2011 has started off with a bang. Many Arab countries are following the examples of Tunisia and Egypt. There is increasing public unrest as those countries rally to remove their self-appointed, long-time rulers. As I am writing this piece, news agencies are dispatching updates from Libya announcing that foreigners are trying to flee the bloodshed that is underway. Our prayers and hopes are for a rapid and peaceful transition to freedom and democracy in these countries, without further casualties or damage to human dignity. Do these changes exemplify the “vicious circle of an assortment of strange occurrences” as opposed to the “virtuous” circle that Gulen refers to in the lead article? Such nationwide transformations cannot be completely irrelevant, but what Gulen points to is the human condition free from boundaries of time and space, that everyone can take upr for himself or herself. He speaks of “massive collapses” in which “our homes … have been rendered into inns and hotel rooms for short stopovers and swift migrations.” His concern is for a great many of us who have become “enslaved to soulless ambitions,” “leading lives as the victims of bodies, [and] serving a life-sentence in the narrow confines of corporeality with feeble willpowers, unbelieving hearts, starving souls, bleak horizons, and shaken hopes.” His hopes are with those fortunate ones who “are busy with the passion of letting live … blowing resurrection everywhere.”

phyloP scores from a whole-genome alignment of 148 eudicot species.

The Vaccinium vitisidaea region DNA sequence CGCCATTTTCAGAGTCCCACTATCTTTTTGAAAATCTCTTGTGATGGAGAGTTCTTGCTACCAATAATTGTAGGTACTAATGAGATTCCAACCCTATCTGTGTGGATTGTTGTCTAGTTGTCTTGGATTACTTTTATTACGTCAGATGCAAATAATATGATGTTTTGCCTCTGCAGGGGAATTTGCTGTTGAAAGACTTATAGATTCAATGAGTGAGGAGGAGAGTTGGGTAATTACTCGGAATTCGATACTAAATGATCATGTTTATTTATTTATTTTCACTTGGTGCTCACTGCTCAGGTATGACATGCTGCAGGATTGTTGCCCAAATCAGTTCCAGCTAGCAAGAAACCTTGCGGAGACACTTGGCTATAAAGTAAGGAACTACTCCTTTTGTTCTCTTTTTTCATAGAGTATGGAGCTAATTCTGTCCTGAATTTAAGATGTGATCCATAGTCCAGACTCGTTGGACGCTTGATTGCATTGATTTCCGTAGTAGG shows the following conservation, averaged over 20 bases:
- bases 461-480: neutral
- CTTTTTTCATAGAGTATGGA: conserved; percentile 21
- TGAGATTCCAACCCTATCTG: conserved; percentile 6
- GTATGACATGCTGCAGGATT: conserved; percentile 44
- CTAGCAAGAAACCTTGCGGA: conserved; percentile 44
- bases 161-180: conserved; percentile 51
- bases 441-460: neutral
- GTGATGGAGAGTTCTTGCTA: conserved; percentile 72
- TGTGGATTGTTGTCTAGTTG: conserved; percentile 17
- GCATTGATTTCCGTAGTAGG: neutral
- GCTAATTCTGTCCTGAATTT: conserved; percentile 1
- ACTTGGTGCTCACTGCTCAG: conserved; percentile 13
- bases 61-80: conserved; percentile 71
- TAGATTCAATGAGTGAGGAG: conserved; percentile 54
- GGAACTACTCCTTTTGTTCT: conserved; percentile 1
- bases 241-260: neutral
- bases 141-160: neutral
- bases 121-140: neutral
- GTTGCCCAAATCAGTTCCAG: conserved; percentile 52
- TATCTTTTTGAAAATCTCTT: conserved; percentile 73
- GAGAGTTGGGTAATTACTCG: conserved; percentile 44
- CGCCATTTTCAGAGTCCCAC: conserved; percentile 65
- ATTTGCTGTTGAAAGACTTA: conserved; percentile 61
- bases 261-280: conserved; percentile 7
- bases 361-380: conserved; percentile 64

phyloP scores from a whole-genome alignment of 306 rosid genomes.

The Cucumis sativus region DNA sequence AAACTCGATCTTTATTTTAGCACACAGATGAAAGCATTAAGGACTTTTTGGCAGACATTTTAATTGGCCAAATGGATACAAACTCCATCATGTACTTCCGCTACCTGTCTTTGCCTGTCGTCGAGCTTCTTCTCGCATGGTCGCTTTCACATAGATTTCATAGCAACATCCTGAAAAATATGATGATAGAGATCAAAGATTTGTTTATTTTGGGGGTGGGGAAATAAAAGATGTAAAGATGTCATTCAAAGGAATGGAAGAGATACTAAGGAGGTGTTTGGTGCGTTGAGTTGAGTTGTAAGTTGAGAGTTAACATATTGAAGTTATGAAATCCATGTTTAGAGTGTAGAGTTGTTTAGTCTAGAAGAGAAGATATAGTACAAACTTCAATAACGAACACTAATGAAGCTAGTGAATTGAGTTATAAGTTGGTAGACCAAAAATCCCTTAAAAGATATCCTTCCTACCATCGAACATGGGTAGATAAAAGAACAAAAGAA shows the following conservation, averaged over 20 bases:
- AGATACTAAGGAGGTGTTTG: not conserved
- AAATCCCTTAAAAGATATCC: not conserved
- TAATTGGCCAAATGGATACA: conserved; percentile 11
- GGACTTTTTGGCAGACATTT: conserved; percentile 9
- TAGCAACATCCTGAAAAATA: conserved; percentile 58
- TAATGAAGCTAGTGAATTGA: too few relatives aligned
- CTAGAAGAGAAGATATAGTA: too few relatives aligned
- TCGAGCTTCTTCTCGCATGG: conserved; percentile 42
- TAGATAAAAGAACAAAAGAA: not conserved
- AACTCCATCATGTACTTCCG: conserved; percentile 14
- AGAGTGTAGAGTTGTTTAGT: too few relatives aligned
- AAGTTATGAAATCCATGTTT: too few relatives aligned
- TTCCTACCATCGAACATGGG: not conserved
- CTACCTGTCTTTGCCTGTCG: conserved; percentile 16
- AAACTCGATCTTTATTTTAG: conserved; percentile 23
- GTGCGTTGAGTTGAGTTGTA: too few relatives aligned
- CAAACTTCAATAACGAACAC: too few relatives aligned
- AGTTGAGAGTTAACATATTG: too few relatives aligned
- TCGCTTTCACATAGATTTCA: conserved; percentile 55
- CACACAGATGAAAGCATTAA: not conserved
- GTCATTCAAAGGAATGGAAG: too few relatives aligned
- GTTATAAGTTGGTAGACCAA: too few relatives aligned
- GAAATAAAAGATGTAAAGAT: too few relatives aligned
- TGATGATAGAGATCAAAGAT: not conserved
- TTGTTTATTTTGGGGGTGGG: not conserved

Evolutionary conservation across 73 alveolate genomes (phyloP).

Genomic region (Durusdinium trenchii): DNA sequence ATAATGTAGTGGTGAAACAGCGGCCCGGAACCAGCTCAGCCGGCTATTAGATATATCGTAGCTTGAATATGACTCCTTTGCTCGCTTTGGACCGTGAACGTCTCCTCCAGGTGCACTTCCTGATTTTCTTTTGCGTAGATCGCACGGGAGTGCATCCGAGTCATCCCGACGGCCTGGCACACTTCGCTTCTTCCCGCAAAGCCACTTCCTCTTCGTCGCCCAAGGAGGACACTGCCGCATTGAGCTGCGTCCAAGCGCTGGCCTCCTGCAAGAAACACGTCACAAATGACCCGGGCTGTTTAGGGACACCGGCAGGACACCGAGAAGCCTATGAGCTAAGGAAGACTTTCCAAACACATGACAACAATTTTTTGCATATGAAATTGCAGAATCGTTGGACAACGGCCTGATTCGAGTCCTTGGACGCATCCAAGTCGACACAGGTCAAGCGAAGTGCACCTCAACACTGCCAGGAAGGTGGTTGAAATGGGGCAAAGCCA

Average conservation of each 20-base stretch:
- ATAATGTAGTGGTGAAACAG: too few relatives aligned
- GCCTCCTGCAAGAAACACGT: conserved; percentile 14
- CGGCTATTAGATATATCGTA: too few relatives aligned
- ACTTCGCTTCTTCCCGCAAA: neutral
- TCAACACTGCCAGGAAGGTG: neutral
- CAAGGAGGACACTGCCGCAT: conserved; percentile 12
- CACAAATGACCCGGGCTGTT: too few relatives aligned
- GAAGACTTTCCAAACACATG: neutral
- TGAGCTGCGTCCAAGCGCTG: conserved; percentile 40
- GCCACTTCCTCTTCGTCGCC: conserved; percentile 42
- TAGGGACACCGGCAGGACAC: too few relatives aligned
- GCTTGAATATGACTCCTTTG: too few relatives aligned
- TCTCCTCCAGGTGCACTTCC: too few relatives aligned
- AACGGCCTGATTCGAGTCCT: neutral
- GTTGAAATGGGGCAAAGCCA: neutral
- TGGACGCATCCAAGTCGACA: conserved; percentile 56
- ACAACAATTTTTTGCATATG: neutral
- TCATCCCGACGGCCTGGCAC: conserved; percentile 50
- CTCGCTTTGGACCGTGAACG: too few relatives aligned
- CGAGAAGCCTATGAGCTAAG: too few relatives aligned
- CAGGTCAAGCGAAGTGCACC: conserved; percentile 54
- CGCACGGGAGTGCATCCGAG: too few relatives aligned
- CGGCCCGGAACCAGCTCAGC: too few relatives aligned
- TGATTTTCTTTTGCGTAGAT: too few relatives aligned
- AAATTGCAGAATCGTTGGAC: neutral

“What would you do if you were told you had only 72 hours to live?” was the theme we announced in the last year’s essay contest. The winner of this contest is Joseph Salter, who participated from behind bars. Yes, this is true. He is the author of five unpublished novels he has written during his term in jail. Read what this talented author, who is serving jail-time for a period unknown to us, has to say about if he were told he only had three days remaining to live. We will continue to publish other interesting essays submitted for the contest in following issues. Each of them responds to this question – which is somewhat distressing for many – with unique content, revealing unaccomplished dreams, regrets, and thankfulness.

We would like your attention and participation as we announce a new initiative that our magazine is introducing: The Fountain Talks. Organized by The Fountain and other participating organizations, The Fountain Talks is the name for locally organized seminars in which we will discuss any of the essays published in our most recent issue or any of those themes we generally stress in our publication. The first of such events took place on February 20 in Ohio in cooperation with TASCO, which featured Dr. Nuh Aydin, who made a presentation on his book review published in the previous issue. The Fountain Talks will be held very soon in Singapore, Australia, Indonesia, and Malaysia in the form of a series of panels starting from March 29. TCC in New York will host Julie Ann Cunningham who will speak on her “Music of the Spheres” article (issue 76) March 31. Please contact your local representative for The Fountain to learn about the details.

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